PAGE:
August Wilson's Fences: Post-Modernism

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Fences is a post-modernist play where the play writer has used the characters like Troy and Cory to show post- modernism. The play discusses the struggles faced by African Americans in the postmodern society. The way that Troy and other characters in the play dealt with the situations they were put into represents the post-modern ideals in the play by August Wilson.
Troy is trapped in discrimination because he is an African American. He had lots of flaws. Some of his flaws were: Cheating on his wife, not allowing his son to play baseball to go to college, and many more. Even though he had his flaws, he did not stop to do better for himself. Troy picked up garbage to earn his paychecks because African Americans were not allowed to drive garbage trucks. Troy was not demotivated by this, rather he fought that discrimination and became the first black garbage
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This protectiveness pulled Cory from going to college by play baseball. Cory and Troy have a big fight because of this. Troy not allowing Cory to play baseball could be seen as a bad act by Troy, but it can also be seen as a good act. Not allowing his son to achieve his dream was bad, but protecting his son from the discrimination by society was good. This dilemma of not being able to decide absolute wrong or right is a perfect post-modernist thought reflected on the play.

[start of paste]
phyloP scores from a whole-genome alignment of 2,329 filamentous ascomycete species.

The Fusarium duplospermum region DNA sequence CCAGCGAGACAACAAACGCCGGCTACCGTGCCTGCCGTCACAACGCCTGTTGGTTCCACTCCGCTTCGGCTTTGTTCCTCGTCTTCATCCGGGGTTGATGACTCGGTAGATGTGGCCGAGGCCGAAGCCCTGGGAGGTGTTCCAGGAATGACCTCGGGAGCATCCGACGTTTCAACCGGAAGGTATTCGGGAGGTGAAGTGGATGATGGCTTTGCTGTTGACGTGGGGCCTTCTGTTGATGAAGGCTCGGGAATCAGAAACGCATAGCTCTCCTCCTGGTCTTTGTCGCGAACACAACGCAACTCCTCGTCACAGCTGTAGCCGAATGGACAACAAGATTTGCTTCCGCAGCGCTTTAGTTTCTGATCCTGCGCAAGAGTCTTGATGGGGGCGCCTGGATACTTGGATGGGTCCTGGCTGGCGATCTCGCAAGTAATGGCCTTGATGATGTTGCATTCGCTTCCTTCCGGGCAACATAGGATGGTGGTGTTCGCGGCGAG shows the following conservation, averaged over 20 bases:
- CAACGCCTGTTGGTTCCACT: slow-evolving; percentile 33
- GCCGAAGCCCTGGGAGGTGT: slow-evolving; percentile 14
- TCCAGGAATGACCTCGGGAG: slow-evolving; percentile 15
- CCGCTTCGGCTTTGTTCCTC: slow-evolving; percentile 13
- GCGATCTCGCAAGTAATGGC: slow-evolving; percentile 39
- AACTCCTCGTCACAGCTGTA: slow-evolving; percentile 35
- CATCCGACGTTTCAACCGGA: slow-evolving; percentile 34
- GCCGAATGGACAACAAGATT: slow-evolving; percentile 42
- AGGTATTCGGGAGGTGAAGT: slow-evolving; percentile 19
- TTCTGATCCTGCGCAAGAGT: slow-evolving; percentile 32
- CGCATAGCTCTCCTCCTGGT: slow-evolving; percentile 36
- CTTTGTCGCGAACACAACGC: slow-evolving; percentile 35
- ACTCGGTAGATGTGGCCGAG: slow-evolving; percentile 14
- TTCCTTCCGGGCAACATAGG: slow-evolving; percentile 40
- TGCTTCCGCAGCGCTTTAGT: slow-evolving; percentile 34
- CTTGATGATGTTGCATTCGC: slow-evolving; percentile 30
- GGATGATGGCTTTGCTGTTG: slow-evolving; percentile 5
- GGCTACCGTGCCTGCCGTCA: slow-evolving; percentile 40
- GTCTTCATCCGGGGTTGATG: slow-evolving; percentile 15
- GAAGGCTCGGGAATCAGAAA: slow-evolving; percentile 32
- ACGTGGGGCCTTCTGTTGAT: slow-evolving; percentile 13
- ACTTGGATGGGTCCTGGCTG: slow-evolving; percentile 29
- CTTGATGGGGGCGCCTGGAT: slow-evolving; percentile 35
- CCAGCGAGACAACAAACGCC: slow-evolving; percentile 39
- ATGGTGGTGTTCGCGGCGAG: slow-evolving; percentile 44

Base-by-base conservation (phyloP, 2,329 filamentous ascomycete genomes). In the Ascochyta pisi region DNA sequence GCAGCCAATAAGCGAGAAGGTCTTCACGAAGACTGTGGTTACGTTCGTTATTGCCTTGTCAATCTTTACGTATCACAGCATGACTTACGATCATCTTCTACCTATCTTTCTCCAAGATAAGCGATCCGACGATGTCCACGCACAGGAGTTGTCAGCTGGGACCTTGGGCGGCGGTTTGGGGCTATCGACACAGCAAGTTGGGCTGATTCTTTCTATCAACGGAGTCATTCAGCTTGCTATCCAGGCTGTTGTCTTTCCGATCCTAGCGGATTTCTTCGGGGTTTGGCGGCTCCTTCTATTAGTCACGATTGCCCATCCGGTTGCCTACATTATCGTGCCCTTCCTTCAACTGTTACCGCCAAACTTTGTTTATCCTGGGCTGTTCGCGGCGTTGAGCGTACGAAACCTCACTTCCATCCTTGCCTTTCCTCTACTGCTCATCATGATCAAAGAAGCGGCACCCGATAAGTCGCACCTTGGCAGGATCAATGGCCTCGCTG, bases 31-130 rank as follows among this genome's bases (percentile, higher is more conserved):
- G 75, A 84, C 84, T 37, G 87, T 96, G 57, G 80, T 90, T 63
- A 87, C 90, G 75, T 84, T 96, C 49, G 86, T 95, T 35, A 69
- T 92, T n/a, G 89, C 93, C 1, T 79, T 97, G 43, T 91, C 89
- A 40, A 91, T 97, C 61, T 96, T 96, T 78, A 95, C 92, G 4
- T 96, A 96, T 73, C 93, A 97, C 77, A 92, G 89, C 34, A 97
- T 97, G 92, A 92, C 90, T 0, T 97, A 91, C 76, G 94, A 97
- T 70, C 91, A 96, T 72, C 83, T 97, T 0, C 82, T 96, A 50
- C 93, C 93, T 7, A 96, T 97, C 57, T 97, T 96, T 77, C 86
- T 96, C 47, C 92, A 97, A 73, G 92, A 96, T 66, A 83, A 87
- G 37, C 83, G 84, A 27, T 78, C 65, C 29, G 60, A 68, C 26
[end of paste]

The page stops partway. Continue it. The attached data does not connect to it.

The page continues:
Like Troy’s attitude towards Cory, Rose’s attitude towards Troy is also a postmodern reflection of the play. Rose found out about the affair Troy was having with Alberta. When she knows that Alberta died during giving birth to Troy’s baby, Rose decided that she would raise that baby as her own but she would not be Troy’s wife anymore. Rose’s decision cannot be stated as right or wrong. Her morals were her own and not set by the society. Unlike traditional female play characters, rose set her own morals, which is a post-modern aspect of the
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